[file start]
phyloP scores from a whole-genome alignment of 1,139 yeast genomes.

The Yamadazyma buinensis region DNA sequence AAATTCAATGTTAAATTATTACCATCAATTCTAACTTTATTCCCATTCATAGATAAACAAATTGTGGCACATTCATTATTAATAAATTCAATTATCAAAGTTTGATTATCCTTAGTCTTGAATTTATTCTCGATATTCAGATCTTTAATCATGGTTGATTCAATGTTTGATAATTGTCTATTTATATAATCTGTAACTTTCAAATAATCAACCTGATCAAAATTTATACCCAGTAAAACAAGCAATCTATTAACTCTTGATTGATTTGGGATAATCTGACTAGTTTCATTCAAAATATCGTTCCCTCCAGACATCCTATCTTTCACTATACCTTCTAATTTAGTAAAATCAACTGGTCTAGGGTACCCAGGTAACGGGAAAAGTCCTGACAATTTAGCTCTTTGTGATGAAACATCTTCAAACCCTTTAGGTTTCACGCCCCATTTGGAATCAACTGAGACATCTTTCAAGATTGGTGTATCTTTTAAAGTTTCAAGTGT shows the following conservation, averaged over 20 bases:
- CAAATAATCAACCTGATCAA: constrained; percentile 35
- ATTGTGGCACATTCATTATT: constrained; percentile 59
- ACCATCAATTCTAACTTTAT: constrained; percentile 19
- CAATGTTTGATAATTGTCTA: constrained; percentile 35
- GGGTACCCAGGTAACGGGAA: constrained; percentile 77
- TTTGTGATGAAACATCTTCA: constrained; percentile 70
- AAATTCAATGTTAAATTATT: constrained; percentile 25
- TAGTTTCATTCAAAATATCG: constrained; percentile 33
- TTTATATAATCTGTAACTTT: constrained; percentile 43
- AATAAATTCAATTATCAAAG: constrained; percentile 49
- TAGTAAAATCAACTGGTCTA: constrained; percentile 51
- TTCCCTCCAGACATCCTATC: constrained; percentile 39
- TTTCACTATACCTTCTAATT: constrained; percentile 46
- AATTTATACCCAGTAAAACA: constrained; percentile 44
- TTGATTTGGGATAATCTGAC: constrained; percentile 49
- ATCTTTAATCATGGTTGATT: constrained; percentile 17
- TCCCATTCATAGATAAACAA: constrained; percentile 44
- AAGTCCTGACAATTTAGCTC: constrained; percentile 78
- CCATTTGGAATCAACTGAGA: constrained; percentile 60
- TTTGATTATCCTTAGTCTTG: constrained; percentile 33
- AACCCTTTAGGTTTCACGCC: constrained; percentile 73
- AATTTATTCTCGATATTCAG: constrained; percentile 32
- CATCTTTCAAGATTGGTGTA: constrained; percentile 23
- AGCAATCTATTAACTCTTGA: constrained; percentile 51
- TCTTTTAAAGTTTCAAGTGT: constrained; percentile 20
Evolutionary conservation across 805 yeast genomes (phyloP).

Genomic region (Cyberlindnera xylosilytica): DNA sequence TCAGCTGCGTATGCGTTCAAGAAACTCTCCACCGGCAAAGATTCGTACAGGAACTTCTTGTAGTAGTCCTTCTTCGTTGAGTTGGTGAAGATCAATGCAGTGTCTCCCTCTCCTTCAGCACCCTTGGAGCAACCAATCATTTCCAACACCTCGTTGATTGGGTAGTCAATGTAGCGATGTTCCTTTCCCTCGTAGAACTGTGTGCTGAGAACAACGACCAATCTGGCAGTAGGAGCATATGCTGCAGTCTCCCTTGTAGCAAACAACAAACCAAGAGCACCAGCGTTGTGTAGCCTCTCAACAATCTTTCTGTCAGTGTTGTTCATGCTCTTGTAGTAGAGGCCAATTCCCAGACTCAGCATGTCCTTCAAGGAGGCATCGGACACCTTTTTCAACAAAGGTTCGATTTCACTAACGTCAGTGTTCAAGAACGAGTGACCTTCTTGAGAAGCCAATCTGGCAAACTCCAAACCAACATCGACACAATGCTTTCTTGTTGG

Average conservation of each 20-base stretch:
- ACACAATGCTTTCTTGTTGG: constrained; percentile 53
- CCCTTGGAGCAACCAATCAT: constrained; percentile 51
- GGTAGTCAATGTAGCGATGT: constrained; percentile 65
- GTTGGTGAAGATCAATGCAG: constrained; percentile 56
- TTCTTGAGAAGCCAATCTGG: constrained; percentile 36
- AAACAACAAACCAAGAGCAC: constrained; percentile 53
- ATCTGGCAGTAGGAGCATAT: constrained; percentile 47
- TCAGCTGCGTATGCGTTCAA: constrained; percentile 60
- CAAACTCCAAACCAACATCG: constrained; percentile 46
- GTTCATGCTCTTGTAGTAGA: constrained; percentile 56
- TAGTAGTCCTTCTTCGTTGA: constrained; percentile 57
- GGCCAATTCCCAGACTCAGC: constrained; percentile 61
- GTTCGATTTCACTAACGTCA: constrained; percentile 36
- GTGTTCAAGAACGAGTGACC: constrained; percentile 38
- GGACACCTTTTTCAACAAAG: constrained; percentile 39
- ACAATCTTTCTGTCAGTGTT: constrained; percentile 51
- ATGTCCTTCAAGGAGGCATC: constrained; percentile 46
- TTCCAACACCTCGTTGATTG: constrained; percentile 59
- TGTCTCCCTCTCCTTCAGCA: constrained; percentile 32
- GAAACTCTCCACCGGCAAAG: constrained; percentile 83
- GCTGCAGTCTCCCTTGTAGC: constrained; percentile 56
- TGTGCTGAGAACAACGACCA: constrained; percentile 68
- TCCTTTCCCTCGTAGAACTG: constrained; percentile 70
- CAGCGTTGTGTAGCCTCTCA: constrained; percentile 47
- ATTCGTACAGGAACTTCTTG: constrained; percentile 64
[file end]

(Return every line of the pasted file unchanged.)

phyloP scores from a whole-genome alignment of 1,139 yeast genomes.

The Yamadazyma buinensis region DNA sequence AAATTCAATGTTAAATTATTACCATCAATTCTAACTTTATTCCCATTCATAGATAAACAAATTGTGGCACATTCATTATTAATAAATTCAATTATCAAAGTTTGATTATCCTTAGTCTTGAATTTATTCTCGATATTCAGATCTTTAATCATGGTTGATTCAATGTTTGATAATTGTCTATTTATATAATCTGTAACTTTCAAATAATCAACCTGATCAAAATTTATACCCAGTAAAACAAGCAATCTATTAACTCTTGATTGATTTGGGATAATCTGACTAGTTTCATTCAAAATATCGTTCCCTCCAGACATCCTATCTTTCACTATACCTTCTAATTTAGTAAAATCAACTGGTCTAGGGTACCCAGGTAACGGGAAAAGTCCTGACAATTTAGCTCTTTGTGATGAAACATCTTCAAACCCTTTAGGTTTCACGCCCCATTTGGAATCAACTGAGACATCTTTCAAGATTGGTGTATCTTTTAAAGTTTCAAGTGT shows the following conservation, averaged over 20 bases:
- CAAATAATCAACCTGATCAA: constrained; percentile 35
- ATTGTGGCACATTCATTATT: constrained; percentile 59
- ACCATCAATTCTAACTTTAT: constrained; percentile 19
- CAATGTTTGATAATTGTCTA: constrained; percentile 35
- GGGTACCCAGGTAACGGGAA: constrained; percentile 77
- TTTGTGATGAAACATCTTCA: constrained; percentile 70
- AAATTCAATGTTAAATTATT: constrained; percentile 25
- TAGTTTCATTCAAAATATCG: constrained; percentile 33
- TTTATATAATCTGTAACTTT: constrained; percentile 43
- AATAAATTCAATTATCAAAG: constrained; percentile 49
- TAGTAAAATCAACTGGTCTA: constrained; percentile 51
- TTCCCTCCAGACATCCTATC: constrained; percentile 39
- TTTCACTATACCTTCTAATT: constrained; percentile 46
- AATTTATACCCAGTAAAACA: constrained; percentile 44
- TTGATTTGGGATAATCTGAC: constrained; percentile 49
- ATCTTTAATCATGGTTGATT: constrained; percentile 17
- TCCCATTCATAGATAAACAA: constrained; percentile 44
- AAGTCCTGACAATTTAGCTC: constrained; percentile 78
- CCATTTGGAATCAACTGAGA: constrained; percentile 60
- TTTGATTATCCTTAGTCTTG: constrained; percentile 33
- AACCCTTTAGGTTTCACGCC: constrained; percentile 73
- AATTTATTCTCGATATTCAG: constrained; percentile 32
- CATCTTTCAAGATTGGTGTA: constrained; percentile 23
- AGCAATCTATTAACTCTTGA: constrained; percentile 51
- TCTTTTAAAGTTTCAAGTGT: constrained; percentile 20
Evolutionary conservation across 805 yeast genomes (phyloP).

Genomic region (Cyberlindnera xylosilytica): DNA sequence TCAGCTGCGTATGCGTTCAAGAAACTCTCCACCGGCAAAGATTCGTACAGGAACTTCTTGTAGTAGTCCTTCTTCGTTGAGTTGGTGAAGATCAATGCAGTGTCTCCCTCTCCTTCAGCACCCTTGGAGCAACCAATCATTTCCAACACCTCGTTGATTGGGTAGTCAATGTAGCGATGTTCCTTTCCCTCGTAGAACTGTGTGCTGAGAACAACGACCAATCTGGCAGTAGGAGCATATGCTGCAGTCTCCCTTGTAGCAAACAACAAACCAAGAGCACCAGCGTTGTGTAGCCTCTCAACAATCTTTCTGTCAGTGTTGTTCATGCTCTTGTAGTAGAGGCCAATTCCCAGACTCAGCATGTCCTTCAAGGAGGCATCGGACACCTTTTTCAACAAAGGTTCGATTTCACTAACGTCAGTGTTCAAGAACGAGTGACCTTCTTGAGAAGCCAATCTGGCAAACTCCAAACCAACATCGACACAATGCTTTCTTGTTGG

Average conservation of each 20-base stretch:
- ACACAATGCTTTCTTGTTGG: constrained; percentile 53
- CCCTTGGAGCAACCAATCAT: constrained; percentile 51
- GGTAGTCAATGTAGCGATGT: constrained; percentile 65
- GTTGGTGAAGATCAATGCAG: constrained; percentile 56
- TTCTTGAGAAGCCAATCTGG: constrained; percentile 36
- AAACAACAAACCAAGAGCAC: constrained; percentile 53
- ATCTGGCAGTAGGAGCATAT: constrained; percentile 47
- TCAGCTGCGTATGCGTTCAA: constrained; percentile 60
- CAAACTCCAAACCAACATCG: constrained; percentile 46
- GTTCATGCTCTTGTAGTAGA: constrained; percentile 56
- TAGTAGTCCTTCTTCGTTGA: constrained; percentile 57
- GGCCAATTCCCAGACTCAGC: constrained; percentile 61
- GTTCGATTTCACTAACGTCA: constrained; percentile 36
- GTGTTCAAGAACGAGTGACC: constrained; percentile 38
- GGACACCTTTTTCAACAAAG: constrained; percentile 39
- ACAATCTTTCTGTCAGTGTT: constrained; percentile 51
- ATGTCCTTCAAGGAGGCATC: constrained; percentile 46
- TTCCAACACCTCGTTGATTG: constrained; percentile 59
- TGTCTCCCTCTCCTTCAGCA: constrained; percentile 32
- GAAACTCTCCACCGGCAAAG: constrained; percentile 83
- GCTGCAGTCTCCCTTGTAGC: constrained; percentile 56
- TGTGCTGAGAACAACGACCA: constrained; percentile 68
- TCCTTTCCCTCGTAGAACTG: constrained; percentile 70
- CAGCGTTGTGTAGCCTCTCA: constrained; percentile 47
- ATTCGTACAGGAACTTCTTG: constrained; percentile 64